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RE: [Slovak-World] Lattimer Massacre was 110 years ago

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  • konekta@nm.psg.sk
    This has been ordered/requested by the owners of the mine. Is it known, who they were? Vladimir _____ From: Slovak-World@yahoogroups.com
    Message 1 of 2 , Sep 3, 2007
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      This has been ordered/requested by the owners of the mine. Is it known, who
      they were?


      From: Slovak-World@yahoogroups.com [mailto:Slovak-World@yahoogroups.com] On
      Behalf Of Sinbad Schwartz
      Sent: Monday, September 03, 2007 1:25 AM
      To: Slovak-World@yahoogroups.com
      Subject: [Slovak-World] Lattimer Massacre was 110 years ago

      http://tinyurl. <http://tinyurl.com/yos997> com/yos997

      Hazelton Standard~Speaker

      Lattimer Massacre was 110 years ago
      Sunday, 02 September 2007
      By ED CONRAD
      Staff Writer

      One of the most violent events in the history of American labor will
      be recalled next Sunday at the Anthracite Heritage Museum in McDade
      Park, Scranton.

      An illustrated presentation by Richard G. Healey, a professor at the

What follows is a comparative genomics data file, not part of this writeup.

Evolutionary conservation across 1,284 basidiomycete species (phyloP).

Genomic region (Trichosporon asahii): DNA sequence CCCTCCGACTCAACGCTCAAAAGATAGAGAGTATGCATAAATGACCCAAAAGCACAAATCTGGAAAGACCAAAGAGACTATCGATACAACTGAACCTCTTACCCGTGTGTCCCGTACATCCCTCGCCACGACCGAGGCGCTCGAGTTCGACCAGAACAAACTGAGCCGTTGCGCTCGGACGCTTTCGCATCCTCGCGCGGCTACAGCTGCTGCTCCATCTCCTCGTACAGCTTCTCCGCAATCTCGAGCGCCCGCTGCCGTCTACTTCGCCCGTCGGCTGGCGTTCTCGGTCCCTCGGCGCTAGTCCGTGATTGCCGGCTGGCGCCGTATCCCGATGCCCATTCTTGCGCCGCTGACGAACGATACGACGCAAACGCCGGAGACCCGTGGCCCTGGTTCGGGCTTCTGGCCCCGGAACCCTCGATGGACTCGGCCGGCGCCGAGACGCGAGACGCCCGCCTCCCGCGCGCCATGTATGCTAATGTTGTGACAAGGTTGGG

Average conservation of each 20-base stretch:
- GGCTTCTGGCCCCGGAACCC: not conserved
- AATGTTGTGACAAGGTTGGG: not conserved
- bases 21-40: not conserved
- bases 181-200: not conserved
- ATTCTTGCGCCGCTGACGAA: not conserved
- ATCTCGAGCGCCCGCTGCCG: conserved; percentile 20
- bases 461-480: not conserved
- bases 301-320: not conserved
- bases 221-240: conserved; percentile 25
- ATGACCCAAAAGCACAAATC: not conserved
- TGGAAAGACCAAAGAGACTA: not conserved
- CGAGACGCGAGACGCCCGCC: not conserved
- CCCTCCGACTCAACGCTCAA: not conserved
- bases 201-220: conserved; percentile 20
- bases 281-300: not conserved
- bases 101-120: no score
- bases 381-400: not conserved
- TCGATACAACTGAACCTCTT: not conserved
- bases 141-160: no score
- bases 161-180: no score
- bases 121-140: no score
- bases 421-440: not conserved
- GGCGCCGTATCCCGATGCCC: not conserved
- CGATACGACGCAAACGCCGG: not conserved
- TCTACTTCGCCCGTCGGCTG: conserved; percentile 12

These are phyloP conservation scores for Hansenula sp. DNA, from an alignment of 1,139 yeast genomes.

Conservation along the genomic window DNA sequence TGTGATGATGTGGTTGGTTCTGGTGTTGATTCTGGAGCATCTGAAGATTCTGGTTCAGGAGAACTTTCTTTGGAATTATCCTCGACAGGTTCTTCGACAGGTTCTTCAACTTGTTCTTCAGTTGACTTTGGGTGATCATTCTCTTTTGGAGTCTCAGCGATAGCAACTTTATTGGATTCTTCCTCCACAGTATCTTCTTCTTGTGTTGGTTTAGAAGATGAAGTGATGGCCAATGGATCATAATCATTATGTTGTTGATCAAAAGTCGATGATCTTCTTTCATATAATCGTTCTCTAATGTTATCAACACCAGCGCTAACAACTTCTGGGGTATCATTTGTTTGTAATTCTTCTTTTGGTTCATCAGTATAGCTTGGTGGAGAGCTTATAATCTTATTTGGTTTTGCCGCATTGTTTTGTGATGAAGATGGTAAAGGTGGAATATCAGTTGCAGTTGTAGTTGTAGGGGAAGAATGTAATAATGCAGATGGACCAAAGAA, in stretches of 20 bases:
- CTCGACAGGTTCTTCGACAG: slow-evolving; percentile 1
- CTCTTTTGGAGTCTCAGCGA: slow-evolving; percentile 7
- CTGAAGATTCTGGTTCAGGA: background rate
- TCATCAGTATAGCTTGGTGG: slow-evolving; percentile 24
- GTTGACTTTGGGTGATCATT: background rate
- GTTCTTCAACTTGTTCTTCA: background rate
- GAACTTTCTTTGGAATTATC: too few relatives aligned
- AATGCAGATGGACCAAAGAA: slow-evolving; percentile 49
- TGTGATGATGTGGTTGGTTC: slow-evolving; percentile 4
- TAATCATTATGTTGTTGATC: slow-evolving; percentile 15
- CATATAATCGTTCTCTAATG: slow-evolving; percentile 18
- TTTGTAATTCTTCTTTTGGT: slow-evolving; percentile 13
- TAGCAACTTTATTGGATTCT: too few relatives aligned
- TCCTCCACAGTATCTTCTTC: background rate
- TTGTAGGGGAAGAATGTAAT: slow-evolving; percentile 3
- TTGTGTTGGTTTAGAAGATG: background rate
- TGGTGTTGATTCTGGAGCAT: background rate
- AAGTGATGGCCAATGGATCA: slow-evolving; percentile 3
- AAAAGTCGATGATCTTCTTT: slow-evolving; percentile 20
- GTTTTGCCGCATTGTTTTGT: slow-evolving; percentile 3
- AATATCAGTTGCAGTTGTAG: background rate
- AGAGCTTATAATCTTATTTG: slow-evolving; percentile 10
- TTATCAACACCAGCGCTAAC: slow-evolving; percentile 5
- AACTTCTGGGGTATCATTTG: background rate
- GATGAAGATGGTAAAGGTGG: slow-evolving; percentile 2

University of Portsmouth in the United Kingdom and an expert on
      anthracite history, will mark the 110th anniversary of the Lattimer
      Massacre, which occurred Sept. 10, 1897.

      Nineteen miners were shot to death and 36 more wounded during a
      confrontation with the Luzerne County sheriff and his deputies while
      marching to protest working conditions and wages.

      The strikers, all dressed in their Sunday best, were unarmed and the
      miner in front of the line of march was carrying a large American
      They were on strike from a colliery near Humboldt and were headed to
      the A.D. Pardee & Co. colliery near Lattimer to ask other miners to
      join their cause and go out on strike as well.

      The miners - mostly Slovak, Lithuanian and Polish - had been warned
      earlier by Luzerne County Sheriff James Martin that their march was
      considered an act of civil disorder. That enabled Martin to deputize
      a posse of 87 men who were armed with Winchester repeating rifles or

      The miners were still quite a distance from Lattimer when Martin
      forced them to stop, then read a proclamation banning such
      demonstrators in the county. He then pointed his pistol at the head
      of one of the strikers closest to him.

      Meanwhile, some of his deputies began roughing up a few strikers,
      breaking one man's arm with a rifle butt. But the striking miners
      resumed their march, and the sheriff and his deputies left on trolley

      When the marchers approached Lattimer a short time later, however,
      Martin and about 60 armed deputies again showed up and the miners
      were ordered to disband immediately and go home - or else. But the
      strikers stood their ground.

      It was then that Martin or one of the posse members yelled "Fire!"